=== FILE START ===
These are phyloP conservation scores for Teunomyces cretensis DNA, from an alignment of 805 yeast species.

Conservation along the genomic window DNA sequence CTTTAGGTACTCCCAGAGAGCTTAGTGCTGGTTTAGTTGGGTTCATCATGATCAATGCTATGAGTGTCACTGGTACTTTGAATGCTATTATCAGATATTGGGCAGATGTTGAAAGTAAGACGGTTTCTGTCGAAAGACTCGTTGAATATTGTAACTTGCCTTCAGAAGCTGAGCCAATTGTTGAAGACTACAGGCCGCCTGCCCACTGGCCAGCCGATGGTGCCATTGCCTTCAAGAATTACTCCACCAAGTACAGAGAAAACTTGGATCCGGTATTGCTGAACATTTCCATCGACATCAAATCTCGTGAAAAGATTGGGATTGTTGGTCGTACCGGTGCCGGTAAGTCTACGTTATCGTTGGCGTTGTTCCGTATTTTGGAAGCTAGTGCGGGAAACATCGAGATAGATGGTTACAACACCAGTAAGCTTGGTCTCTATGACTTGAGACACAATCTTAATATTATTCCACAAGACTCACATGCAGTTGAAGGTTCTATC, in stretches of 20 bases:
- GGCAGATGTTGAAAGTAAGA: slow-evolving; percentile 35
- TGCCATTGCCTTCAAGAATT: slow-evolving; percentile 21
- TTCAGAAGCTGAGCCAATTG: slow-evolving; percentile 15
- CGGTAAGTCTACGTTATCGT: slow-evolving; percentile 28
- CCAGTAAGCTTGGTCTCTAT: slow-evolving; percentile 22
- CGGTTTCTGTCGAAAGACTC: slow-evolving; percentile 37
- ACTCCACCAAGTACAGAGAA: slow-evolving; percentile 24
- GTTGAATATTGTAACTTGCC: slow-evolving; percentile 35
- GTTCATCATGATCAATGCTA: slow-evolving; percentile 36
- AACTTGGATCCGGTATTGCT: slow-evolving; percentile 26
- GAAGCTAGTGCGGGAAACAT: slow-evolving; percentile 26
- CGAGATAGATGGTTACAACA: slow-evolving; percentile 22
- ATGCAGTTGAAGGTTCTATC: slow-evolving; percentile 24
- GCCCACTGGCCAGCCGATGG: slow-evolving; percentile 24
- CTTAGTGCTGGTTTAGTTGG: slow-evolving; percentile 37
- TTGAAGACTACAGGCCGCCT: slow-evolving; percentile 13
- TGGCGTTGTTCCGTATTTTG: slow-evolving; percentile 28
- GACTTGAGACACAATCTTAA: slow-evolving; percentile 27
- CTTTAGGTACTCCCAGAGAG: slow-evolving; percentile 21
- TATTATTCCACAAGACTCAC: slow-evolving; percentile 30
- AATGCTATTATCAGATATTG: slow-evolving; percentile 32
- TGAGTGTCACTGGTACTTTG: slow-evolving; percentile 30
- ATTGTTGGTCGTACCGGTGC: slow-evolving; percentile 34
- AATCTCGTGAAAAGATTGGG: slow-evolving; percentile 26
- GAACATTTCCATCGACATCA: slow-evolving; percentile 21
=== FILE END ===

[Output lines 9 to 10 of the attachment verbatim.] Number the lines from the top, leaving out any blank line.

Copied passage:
- ACTCCACCAAGTACAGAGAA: slow-evolving; percentile 24
- GTTGAATATTGTAACTTGCC: slow-evolving; percentile 35